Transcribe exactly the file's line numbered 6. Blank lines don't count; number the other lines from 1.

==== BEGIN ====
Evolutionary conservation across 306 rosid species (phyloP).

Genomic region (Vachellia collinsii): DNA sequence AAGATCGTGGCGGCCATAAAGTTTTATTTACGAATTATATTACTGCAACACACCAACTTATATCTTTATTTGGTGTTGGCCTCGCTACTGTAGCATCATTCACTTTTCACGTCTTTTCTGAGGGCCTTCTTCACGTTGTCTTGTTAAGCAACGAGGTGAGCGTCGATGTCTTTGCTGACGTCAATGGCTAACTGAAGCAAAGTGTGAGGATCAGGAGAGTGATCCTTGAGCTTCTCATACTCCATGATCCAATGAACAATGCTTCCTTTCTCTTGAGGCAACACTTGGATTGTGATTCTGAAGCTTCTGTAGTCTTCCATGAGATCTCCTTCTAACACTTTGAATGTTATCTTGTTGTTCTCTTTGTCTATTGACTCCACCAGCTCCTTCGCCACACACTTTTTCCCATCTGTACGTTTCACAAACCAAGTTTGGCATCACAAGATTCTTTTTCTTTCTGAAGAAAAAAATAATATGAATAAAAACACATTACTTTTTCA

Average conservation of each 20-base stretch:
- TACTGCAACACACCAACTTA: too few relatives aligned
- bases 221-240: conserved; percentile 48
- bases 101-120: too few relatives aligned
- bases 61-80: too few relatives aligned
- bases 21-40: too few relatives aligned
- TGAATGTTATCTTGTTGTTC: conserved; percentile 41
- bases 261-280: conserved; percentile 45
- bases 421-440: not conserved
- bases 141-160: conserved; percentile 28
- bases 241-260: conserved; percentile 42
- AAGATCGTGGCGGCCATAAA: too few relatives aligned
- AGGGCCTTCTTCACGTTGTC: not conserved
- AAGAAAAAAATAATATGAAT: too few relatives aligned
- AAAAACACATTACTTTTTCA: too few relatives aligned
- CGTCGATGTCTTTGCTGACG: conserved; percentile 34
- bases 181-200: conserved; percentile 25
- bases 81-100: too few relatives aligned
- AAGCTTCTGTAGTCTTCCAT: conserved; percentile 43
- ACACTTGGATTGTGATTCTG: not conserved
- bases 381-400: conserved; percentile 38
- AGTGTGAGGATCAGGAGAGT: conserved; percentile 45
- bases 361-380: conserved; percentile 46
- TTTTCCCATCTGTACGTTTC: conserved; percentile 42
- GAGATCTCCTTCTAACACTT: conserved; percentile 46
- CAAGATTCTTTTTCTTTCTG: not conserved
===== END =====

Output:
- bases 101-120: too few relatives aligned